The one thing that the UK arm of Mabie Todd shied away from for a very long time was making overlay pens. So far as I’m aware, no overlays were made in Britain before World War II. Overlays were always a small part of pen production and it probably made economic sense to share one facility for their production.
I don’t know whether this was a pen produced in America purely for the British market, or whether it was also on sale in the USA. These pens are not rare, though they’re moderately uncommon, and they turn up not all that infrequently in either clipped or clipless versions. Here’s a similar one with no clip and a different engine-turned pattern: http://wp.me/p17T6K-b5
Without a little more information, dating these pens with any exactitude is impossible. Any time between 1920 and 1930 will do, and even a year or two after 1930 doesn’t seem to me to be impossible.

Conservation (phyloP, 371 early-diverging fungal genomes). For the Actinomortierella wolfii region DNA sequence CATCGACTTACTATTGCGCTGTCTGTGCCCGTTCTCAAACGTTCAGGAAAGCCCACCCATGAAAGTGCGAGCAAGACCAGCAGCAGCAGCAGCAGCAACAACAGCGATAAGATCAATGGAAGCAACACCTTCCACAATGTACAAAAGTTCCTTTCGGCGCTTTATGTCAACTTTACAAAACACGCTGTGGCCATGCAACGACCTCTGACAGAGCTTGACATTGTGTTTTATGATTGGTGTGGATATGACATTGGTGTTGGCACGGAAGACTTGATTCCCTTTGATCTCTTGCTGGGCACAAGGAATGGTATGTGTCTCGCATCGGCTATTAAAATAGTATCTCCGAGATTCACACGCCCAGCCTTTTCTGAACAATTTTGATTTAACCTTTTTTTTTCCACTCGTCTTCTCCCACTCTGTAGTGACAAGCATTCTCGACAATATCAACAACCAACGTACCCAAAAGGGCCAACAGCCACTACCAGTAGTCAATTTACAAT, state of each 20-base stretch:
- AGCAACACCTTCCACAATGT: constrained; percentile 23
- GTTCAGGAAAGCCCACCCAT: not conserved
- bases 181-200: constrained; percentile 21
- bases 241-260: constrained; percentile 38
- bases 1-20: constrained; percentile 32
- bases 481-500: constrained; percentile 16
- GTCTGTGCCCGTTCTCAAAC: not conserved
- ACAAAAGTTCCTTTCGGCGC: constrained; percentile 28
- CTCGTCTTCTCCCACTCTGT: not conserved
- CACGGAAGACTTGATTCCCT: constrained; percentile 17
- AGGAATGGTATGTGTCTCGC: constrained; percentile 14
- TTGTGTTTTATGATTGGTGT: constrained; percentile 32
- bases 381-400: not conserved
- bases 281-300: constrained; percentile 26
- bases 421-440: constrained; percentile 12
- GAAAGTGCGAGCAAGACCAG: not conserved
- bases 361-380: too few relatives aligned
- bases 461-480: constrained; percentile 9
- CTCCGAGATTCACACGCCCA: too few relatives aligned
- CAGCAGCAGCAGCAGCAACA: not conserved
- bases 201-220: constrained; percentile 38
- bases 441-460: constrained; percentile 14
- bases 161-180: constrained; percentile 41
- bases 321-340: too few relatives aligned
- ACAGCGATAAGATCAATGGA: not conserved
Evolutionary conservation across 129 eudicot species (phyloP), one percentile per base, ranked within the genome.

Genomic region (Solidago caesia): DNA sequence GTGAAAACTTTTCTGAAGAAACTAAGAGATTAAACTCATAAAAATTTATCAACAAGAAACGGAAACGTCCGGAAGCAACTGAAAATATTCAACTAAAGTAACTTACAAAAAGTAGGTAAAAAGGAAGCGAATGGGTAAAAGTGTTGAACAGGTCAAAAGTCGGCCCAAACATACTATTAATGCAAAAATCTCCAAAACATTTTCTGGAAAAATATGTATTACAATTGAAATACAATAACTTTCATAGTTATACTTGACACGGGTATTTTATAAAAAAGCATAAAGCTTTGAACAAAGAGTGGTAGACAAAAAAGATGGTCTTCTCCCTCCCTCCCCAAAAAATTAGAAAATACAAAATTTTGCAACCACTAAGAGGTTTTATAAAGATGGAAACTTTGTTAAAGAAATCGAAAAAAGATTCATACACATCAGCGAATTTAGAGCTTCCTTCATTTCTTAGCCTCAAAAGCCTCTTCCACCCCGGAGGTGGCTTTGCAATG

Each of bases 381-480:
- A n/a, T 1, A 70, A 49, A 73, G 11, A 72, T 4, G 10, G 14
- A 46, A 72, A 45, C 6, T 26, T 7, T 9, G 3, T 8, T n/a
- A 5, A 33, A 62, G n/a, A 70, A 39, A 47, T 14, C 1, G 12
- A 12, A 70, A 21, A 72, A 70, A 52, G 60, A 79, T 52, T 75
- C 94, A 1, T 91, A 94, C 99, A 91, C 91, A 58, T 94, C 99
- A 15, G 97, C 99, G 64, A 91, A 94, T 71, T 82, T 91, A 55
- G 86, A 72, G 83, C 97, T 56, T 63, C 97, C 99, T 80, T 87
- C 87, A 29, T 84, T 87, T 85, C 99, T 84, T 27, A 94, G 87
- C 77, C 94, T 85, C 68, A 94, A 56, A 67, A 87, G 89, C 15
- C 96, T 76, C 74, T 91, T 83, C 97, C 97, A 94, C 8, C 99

Is there a pattern-book for engine-turning somewhere? It would be nice to put a name to this pattern but it’s beyond me. The pen’s not quite perfect; there’s slight plating loss at top and bottom and on the ball of the clip. There’s also a tiny area of loss where the exposed edge of the section meets the plating, a common area for attack by the harsher inks of long ago. That said, in its red leather (or probably leatherette) box it’s a real stunner.
My guess would be that under the gold lies a Swan Minor No2, one of the most deservedly popular pens of its day. As always, it writes beautifully.